-Arthur Dove, when explaining to a friend his process of abstraction, 1913


Huntington Harbor I

Huntington Harbor I, Acquired 1928
In Huntington Harbor I, Dove used materials directly associated to the subject. However, instead of arranging the objects to obtain an abstracted image, he retained the traditional format of a seascape by representing a lone boat on the water. A piece of canvas with a crossbar drawn in black represents the sail; vertical wooden strips represent masts; and sandpaper signifies the shore. 



Publication: Long Islander (Huntington) - 1839-1974; Date: Feb 3, 1972; Section: None; Page: 5

This document discusses how Dove's painting will be added to Heckscher Museum. The museum said it is “filling the greatest gap in its collection”. His most productive years were spent on the harbor. “By 1929 they had arranged to live in a room above Ketewomoke Yacht Club at Halesite where they lived until 1933.”

Clouds and Water

Clouds and Water, oil on canvas, 1930
Clouds and Water was inspired by the landscape of Halesite. Dove and Torr resided on their boat, the Mona, in warm weather, and spent their winters at the Ketewomoke Yacht Club starting in 1929. From their second floor room at the Yacht Club, surrounded by windows on three sides, Dove and Torr had an unobstructed view of Huntington Harbor. In Clouds and Water, several sailboats sit along the surface of the waves, and a landscape of rounded hills are seen in the distance. The sky is banded with long curving lines that suggest wind currents. The painting's style shows Dove's philosophy about the elements of nature; they are “independent yet interconnected, unique yet mutable”.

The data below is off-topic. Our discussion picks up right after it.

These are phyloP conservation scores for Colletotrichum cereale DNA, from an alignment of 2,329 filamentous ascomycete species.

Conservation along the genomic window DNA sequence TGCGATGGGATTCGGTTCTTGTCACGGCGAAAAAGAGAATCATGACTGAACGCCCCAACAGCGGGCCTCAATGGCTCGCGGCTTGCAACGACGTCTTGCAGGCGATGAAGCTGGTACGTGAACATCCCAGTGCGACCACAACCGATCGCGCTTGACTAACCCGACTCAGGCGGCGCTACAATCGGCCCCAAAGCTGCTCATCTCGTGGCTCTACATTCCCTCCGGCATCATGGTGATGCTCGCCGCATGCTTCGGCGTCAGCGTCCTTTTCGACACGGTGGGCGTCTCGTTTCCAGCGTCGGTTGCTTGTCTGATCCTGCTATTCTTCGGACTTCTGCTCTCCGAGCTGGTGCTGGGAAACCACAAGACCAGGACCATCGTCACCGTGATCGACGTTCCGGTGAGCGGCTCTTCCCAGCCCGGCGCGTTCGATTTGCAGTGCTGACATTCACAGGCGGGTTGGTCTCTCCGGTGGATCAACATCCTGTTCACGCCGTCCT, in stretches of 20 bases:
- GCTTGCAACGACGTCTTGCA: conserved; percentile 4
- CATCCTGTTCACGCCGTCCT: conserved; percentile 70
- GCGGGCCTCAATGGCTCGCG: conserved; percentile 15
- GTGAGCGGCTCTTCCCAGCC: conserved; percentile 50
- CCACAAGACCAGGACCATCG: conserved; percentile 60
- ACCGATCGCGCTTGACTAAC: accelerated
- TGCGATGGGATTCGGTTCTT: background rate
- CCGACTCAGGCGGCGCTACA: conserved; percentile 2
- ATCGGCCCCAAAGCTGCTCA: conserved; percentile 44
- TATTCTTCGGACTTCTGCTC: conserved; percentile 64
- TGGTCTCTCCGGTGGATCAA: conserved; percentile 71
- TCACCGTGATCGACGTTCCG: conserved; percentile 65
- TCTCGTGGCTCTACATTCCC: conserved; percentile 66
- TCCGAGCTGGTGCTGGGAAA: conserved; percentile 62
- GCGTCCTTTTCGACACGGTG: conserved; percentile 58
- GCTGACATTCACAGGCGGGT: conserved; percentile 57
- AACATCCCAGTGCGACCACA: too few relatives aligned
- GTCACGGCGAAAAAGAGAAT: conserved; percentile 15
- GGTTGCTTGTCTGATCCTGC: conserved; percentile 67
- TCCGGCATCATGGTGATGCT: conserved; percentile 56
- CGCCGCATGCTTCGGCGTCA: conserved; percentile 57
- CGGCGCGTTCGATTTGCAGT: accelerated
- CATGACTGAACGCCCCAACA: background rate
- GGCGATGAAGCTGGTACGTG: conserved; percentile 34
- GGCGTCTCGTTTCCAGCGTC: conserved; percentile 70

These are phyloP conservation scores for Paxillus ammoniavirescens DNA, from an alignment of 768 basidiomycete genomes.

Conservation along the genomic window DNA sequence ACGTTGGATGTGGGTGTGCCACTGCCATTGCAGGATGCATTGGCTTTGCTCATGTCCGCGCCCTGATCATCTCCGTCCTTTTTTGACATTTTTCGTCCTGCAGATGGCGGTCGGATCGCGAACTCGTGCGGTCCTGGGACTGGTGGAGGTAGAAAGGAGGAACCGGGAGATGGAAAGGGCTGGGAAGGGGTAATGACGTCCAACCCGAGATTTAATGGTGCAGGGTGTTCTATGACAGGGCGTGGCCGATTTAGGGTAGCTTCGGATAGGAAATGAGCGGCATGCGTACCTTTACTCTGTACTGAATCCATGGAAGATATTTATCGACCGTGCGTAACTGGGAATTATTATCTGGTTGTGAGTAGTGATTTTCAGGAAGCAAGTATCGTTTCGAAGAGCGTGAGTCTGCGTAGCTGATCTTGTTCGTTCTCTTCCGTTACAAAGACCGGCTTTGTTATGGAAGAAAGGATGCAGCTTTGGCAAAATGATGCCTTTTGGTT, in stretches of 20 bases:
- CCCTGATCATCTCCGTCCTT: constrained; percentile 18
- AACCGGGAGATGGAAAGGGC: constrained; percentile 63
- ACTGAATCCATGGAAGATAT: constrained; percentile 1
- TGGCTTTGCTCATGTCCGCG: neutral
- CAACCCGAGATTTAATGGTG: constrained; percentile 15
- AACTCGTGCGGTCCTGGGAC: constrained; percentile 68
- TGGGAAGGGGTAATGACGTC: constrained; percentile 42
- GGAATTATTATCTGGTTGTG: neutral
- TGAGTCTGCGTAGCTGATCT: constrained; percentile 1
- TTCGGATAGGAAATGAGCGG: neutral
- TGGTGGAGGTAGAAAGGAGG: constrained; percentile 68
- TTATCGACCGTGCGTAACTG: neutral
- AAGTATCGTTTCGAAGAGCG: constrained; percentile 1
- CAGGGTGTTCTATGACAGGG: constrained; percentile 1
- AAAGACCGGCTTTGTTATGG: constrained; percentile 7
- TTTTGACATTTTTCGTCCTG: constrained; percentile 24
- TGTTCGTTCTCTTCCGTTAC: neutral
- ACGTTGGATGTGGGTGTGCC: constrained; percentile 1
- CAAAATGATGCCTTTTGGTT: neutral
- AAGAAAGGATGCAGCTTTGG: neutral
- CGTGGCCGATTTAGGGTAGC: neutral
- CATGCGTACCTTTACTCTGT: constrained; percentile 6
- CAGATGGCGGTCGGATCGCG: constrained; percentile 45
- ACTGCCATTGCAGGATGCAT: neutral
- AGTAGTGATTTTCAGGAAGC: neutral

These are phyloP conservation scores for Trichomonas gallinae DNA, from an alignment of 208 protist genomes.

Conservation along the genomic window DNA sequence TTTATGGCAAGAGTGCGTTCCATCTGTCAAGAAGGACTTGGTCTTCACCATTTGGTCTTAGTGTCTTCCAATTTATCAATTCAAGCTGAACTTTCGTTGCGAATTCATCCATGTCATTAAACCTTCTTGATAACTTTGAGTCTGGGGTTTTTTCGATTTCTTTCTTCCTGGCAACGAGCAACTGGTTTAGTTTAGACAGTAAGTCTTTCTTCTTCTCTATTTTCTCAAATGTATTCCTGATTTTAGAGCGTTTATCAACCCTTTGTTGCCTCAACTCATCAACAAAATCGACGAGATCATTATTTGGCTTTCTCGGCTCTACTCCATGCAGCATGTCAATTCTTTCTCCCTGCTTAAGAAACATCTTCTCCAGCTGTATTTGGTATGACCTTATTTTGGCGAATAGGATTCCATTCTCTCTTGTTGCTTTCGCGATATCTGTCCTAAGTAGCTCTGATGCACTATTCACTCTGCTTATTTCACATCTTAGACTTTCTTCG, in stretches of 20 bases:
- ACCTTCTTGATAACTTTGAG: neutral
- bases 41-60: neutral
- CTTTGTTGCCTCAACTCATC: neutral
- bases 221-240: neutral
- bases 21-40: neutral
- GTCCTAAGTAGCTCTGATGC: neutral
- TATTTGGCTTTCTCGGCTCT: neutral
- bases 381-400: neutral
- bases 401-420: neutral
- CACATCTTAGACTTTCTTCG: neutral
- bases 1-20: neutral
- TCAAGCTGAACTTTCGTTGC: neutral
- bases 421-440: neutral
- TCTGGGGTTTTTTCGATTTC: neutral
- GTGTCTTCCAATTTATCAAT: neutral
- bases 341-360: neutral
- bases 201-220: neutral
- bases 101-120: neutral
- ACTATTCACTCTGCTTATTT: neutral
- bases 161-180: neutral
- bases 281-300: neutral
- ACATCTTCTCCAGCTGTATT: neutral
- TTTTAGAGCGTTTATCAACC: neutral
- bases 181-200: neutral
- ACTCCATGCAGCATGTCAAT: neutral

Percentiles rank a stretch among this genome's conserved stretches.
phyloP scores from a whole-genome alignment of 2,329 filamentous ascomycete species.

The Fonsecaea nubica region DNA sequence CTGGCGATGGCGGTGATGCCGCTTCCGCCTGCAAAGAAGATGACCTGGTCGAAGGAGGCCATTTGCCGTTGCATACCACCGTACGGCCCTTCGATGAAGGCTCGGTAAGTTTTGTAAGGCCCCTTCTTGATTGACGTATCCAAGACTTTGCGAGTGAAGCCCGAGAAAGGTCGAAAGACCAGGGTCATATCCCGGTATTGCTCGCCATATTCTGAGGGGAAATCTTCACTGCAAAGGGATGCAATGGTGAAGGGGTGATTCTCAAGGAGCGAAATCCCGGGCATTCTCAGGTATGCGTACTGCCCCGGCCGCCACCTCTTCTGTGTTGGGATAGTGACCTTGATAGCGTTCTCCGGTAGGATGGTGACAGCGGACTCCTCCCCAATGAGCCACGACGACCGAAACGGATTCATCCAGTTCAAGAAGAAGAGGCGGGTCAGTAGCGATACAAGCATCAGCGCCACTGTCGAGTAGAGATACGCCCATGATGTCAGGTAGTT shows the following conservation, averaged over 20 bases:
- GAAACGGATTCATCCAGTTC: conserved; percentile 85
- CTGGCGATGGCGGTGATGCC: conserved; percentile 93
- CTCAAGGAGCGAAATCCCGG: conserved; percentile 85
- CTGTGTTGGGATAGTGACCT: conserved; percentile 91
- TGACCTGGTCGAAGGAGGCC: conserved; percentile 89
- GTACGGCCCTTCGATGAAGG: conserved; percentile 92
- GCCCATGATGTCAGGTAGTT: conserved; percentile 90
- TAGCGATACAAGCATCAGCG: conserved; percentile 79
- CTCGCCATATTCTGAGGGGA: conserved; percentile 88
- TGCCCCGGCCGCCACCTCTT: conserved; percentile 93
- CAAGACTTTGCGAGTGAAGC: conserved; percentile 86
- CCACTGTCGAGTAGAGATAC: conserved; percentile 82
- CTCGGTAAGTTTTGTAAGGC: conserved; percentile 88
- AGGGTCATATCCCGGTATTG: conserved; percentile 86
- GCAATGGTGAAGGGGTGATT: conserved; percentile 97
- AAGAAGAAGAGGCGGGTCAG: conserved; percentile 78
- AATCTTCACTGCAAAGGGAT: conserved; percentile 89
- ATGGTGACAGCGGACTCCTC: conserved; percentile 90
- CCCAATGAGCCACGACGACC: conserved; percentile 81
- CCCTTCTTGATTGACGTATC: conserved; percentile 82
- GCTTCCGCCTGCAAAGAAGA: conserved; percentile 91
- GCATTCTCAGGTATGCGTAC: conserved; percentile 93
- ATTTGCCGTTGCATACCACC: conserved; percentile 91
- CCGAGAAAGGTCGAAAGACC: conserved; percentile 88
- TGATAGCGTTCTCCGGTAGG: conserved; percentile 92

Dove expressed this idea in the verse that he had written for the      catalogue of the exhibition Seven Americans in 1925, which reads:

Works of nature are abstract.

They do not lean on other things for meaning.

The seagull is not like the sea

Nor is the sun like the moon.

The sun draws water from the sea.

The clouds are not like either one—

They do not keep one form forever. 

Indian Summer

1941, Oil on canvas, Heckscher Museum of Art

The work in this painting has been identified as an American Indian inspiration. Similarly inspired motifs appear in many other works by Dove.

Portrait of Ralph Dusenberry

Oil, folding wooden ruler, wood, and printed paper pasted on canvas, 1924
Portrait of Ralph Dusenberry is an experiment with avant-garde portraiture. Dusenberry, like Dove, lived on a houseboat on the North Shore of Long Island. For this abstract portrait, Dove chose objects that he felt were associated with Dusenberry's personality and interests. The pieces of weathered wood refer to the docks, shingled cabins and shipbuilding materials of Dusenberry's surrounding environment. The colorful flag is a nautical allusion, and the green and brown painted area represents the hilly landscape of coastal Long Island. The sheet music at the bottom of the canvas is a hymn that Dusenberry often sang, and the rulers that outline the work match his profession as an architect.